Plimsoll study highlights areas of concern for abattoir owners
Published:  07 April, 2006

A NUMBER of issues affecting the UK abattoir industry have been identified in a new study which aims to help owners and managers in the sector who are looking to buy or sell a company.

Industry analysts at Plimsoll Publishing, who conducted the research, said current owners were being forced to consider their future involvement in the market.

Issues included the age of abattoir owners, with a third of directors now over the age of 60; the direction of the market and the pressure on profitability as a result of rising costs. However, there were examples of companies which were new or prospering, with 32 companies improving sales by 15 per cent or more in the last three years and four of the 31 companies established in the last 10 years now reaching sales above £5 million.

David Pattison, senior analyst at Plimsoll, said: "This effective two-speed industry is forcing some to feel like the market is in decline and that selling up or merging is a great way to save the company.

"On the flip side, the other companies grabbing all the growth and profit see an acquisition as a great way to continue their march into the market."

As well as a full individual analysis of each of the UK's Top 140 companies, Mr Pattison said two types of company were identified. He said if someone was looking to sell their company or merge the 71 "buyer" companies should be considered because they showed great financial strength. He said the 56 "seller" companies should be considered if someone was looking to buy a company because they were likely to be amenable to an approach as many were losing money. However, he added, in the analysis each of these companies' projections sees them returning to profit inside 12 months.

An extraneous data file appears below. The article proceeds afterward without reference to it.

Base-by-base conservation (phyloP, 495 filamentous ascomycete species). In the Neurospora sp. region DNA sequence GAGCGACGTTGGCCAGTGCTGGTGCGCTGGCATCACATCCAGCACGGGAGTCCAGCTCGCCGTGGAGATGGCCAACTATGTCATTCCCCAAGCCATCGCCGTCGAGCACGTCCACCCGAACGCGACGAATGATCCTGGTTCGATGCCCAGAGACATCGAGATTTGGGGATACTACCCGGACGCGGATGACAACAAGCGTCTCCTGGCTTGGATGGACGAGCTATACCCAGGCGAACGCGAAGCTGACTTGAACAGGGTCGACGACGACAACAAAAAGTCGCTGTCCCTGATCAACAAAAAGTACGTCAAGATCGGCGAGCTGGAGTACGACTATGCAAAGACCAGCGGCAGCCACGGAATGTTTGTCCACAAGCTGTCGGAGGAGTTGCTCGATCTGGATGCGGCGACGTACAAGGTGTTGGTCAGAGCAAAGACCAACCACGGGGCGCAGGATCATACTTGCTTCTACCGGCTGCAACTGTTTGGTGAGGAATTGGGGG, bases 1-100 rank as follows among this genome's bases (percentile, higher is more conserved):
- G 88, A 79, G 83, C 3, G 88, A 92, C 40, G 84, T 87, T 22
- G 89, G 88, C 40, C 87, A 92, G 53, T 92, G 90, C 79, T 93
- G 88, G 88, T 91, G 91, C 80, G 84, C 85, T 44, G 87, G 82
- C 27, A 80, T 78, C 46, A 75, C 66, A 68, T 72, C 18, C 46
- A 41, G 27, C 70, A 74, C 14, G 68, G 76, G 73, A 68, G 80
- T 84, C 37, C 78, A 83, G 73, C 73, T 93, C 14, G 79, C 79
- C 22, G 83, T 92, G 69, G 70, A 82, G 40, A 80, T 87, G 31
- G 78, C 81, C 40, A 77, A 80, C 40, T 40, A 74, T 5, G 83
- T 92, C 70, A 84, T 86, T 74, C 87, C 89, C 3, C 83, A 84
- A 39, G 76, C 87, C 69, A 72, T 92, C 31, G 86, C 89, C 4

Speaking for the Association of Independent Meat Suppliers (AIMS), Norman Bagley, said that in the independent sector it was not usually the case that companies were bought or sold, because they tended to be family businesses that were handed down through the generations. "In the last 15 to 20 years, yes there has been a significant amount of abattoirs that have closed but the businesses didn't close, they sometimes extended, into cutting plants for example."

He said with future regulations looking less prescriptive and British beef export markets re-opening, the sector was well placed, if not better than others, to embrace future challenges.

A spokesman from the British Meat Processors Association (BMPA) was not available for comment as the Journal went to press.

User Login



Most read


Should the meat industry pay for compulsory abattoir CCTV monitoring?